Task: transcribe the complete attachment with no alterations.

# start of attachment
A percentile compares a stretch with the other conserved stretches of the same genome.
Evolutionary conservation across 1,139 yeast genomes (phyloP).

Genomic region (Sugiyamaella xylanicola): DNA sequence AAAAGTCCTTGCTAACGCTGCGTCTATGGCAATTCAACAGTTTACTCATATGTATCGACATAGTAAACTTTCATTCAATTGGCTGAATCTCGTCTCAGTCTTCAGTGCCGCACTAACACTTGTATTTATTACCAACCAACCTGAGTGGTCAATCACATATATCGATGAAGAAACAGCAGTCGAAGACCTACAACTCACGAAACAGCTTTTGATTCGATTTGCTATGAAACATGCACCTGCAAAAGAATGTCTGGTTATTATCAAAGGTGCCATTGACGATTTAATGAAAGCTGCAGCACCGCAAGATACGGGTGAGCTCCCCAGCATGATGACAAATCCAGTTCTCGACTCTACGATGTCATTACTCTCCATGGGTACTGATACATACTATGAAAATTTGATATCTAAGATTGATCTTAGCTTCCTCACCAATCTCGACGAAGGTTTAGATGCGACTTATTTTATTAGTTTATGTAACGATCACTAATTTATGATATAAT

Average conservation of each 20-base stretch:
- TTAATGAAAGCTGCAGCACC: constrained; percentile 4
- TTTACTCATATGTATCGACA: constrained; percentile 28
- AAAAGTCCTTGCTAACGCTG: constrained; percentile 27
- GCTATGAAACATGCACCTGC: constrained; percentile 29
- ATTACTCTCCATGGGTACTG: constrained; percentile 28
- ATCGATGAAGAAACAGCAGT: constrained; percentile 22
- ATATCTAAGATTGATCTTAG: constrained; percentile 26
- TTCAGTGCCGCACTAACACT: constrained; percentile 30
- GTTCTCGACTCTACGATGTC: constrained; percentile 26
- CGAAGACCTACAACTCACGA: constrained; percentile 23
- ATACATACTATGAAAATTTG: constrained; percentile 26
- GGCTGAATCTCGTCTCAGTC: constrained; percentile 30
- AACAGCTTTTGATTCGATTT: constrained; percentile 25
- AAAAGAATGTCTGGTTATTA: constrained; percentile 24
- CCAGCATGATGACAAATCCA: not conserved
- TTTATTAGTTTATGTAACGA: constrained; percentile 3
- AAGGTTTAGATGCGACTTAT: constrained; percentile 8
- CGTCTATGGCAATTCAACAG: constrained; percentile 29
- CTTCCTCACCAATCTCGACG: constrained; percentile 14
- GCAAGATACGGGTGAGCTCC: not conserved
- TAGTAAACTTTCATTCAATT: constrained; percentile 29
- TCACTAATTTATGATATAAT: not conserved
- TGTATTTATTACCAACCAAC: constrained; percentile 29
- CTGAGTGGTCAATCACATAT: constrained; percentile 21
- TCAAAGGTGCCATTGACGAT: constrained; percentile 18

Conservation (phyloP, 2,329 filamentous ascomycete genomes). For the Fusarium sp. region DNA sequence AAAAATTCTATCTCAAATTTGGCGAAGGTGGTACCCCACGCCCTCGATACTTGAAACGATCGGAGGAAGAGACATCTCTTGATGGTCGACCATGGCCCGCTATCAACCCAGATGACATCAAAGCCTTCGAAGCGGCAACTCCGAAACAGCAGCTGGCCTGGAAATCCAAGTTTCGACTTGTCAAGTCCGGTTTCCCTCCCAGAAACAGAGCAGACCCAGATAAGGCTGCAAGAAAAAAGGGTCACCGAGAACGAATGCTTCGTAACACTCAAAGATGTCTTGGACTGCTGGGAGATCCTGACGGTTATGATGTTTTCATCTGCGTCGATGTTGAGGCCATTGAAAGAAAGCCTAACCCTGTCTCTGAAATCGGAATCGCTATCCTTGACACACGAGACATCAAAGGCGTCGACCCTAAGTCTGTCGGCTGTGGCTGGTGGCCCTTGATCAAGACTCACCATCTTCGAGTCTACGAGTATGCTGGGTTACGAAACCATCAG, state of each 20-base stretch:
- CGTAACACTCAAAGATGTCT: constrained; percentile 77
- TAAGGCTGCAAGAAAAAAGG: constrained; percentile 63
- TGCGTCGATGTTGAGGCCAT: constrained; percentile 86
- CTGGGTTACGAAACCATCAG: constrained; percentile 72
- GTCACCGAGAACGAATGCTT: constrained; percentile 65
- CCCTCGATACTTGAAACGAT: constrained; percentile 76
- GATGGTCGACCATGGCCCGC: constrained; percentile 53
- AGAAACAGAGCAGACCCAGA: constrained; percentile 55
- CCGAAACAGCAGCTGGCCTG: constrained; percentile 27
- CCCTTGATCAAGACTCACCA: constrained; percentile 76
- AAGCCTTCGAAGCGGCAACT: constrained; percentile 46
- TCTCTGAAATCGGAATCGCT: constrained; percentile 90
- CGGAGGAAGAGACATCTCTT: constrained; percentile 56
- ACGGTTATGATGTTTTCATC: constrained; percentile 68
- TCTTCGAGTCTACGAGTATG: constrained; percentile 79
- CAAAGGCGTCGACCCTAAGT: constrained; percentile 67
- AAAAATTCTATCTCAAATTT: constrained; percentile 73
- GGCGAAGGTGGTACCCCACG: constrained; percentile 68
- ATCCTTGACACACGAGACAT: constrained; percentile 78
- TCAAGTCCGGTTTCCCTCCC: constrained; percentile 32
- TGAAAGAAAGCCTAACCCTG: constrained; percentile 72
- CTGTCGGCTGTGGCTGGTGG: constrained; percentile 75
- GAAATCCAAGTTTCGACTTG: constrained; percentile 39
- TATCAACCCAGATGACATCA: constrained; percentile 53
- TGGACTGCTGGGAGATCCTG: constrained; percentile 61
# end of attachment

A percentile compares a stretch with the other conserved stretches of the same genome.
Evolutionary conservation across 1,139 yeast genomes (phyloP).

Genomic region (Sugiyamaella xylanicola): DNA sequence AAAAGTCCTTGCTAACGCTGCGTCTATGGCAATTCAACAGTTTACTCATATGTATCGACATAGTAAACTTTCATTCAATTGGCTGAATCTCGTCTCAGTCTTCAGTGCCGCACTAACACTTGTATTTATTACCAACCAACCTGAGTGGTCAATCACATATATCGATGAAGAAACAGCAGTCGAAGACCTACAACTCACGAAACAGCTTTTGATTCGATTTGCTATGAAACATGCACCTGCAAAAGAATGTCTGGTTATTATCAAAGGTGCCATTGACGATTTAATGAAAGCTGCAGCACCGCAAGATACGGGTGAGCTCCCCAGCATGATGACAAATCCAGTTCTCGACTCTACGATGTCATTACTCTCCATGGGTACTGATACATACTATGAAAATTTGATATCTAAGATTGATCTTAGCTTCCTCACCAATCTCGACGAAGGTTTAGATGCGACTTATTTTATTAGTTTATGTAACGATCACTAATTTATGATATAAT

Average conservation of each 20-base stretch:
- TTAATGAAAGCTGCAGCACC: constrained; percentile 4
- TTTACTCATATGTATCGACA: constrained; percentile 28
- AAAAGTCCTTGCTAACGCTG: constrained; percentile 27
- GCTATGAAACATGCACCTGC: constrained; percentile 29
- ATTACTCTCCATGGGTACTG: constrained; percentile 28
- ATCGATGAAGAAACAGCAGT: constrained; percentile 22
- ATATCTAAGATTGATCTTAG: constrained; percentile 26
- TTCAGTGCCGCACTAACACT: constrained; percentile 30
- GTTCTCGACTCTACGATGTC: constrained; percentile 26
- CGAAGACCTACAACTCACGA: constrained; percentile 23
- ATACATACTATGAAAATTTG: constrained; percentile 26
- GGCTGAATCTCGTCTCAGTC: constrained; percentile 30
- AACAGCTTTTGATTCGATTT: constrained; percentile 25
- AAAAGAATGTCTGGTTATTA: constrained; percentile 24
- CCAGCATGATGACAAATCCA: not conserved
- TTTATTAGTTTATGTAACGA: constrained; percentile 3
- AAGGTTTAGATGCGACTTAT: constrained; percentile 8
- CGTCTATGGCAATTCAACAG: constrained; percentile 29
- CTTCCTCACCAATCTCGACG: constrained; percentile 14
- GCAAGATACGGGTGAGCTCC: not conserved
- TAGTAAACTTTCATTCAATT: constrained; percentile 29
- TCACTAATTTATGATATAAT: not conserved
- TGTATTTATTACCAACCAAC: constrained; percentile 29
- CTGAGTGGTCAATCACATAT: constrained; percentile 21
- TCAAAGGTGCCATTGACGAT: constrained; percentile 18

Conservation (phyloP, 2,329 filamentous ascomycete genomes). For the Fusarium sp. region DNA sequence AAAAATTCTATCTCAAATTTGGCGAAGGTGGTACCCCACGCCCTCGATACTTGAAACGATCGGAGGAAGAGACATCTCTTGATGGTCGACCATGGCCCGCTATCAACCCAGATGACATCAAAGCCTTCGAAGCGGCAACTCCGAAACAGCAGCTGGCCTGGAAATCCAAGTTTCGACTTGTCAAGTCCGGTTTCCCTCCCAGAAACAGAGCAGACCCAGATAAGGCTGCAAGAAAAAAGGGTCACCGAGAACGAATGCTTCGTAACACTCAAAGATGTCTTGGACTGCTGGGAGATCCTGACGGTTATGATGTTTTCATCTGCGTCGATGTTGAGGCCATTGAAAGAAAGCCTAACCCTGTCTCTGAAATCGGAATCGCTATCCTTGACACACGAGACATCAAAGGCGTCGACCCTAAGTCTGTCGGCTGTGGCTGGTGGCCCTTGATCAAGACTCACCATCTTCGAGTCTACGAGTATGCTGGGTTACGAAACCATCAG, state of each 20-base stretch:
- CGTAACACTCAAAGATGTCT: constrained; percentile 77
- TAAGGCTGCAAGAAAAAAGG: constrained; percentile 63
- TGCGTCGATGTTGAGGCCAT: constrained; percentile 86
- CTGGGTTACGAAACCATCAG: constrained; percentile 72
- GTCACCGAGAACGAATGCTT: constrained; percentile 65
- CCCTCGATACTTGAAACGAT: constrained; percentile 76
- GATGGTCGACCATGGCCCGC: constrained; percentile 53
- AGAAACAGAGCAGACCCAGA: constrained; percentile 55
- CCGAAACAGCAGCTGGCCTG: constrained; percentile 27
- CCCTTGATCAAGACTCACCA: constrained; percentile 76
- AAGCCTTCGAAGCGGCAACT: constrained; percentile 46
- TCTCTGAAATCGGAATCGCT: constrained; percentile 90
- CGGAGGAAGAGACATCTCTT: constrained; percentile 56
- ACGGTTATGATGTTTTCATC: constrained; percentile 68
- TCTTCGAGTCTACGAGTATG: constrained; percentile 79
- CAAAGGCGTCGACCCTAAGT: constrained; percentile 67
- AAAAATTCTATCTCAAATTT: constrained; percentile 73
- GGCGAAGGTGGTACCCCACG: constrained; percentile 68
- ATCCTTGACACACGAGACAT: constrained; percentile 78
- TCAAGTCCGGTTTCCCTCCC: constrained; percentile 32
- TGAAAGAAAGCCTAACCCTG: constrained; percentile 72
- CTGTCGGCTGTGGCTGGTGG: constrained; percentile 75
- GAAATCCAAGTTTCGACTTG: constrained; percentile 39
- TATCAACCCAGATGACATCA: constrained; percentile 53
- TGGACTGCTGGGAGATCCTG: constrained; percentile 61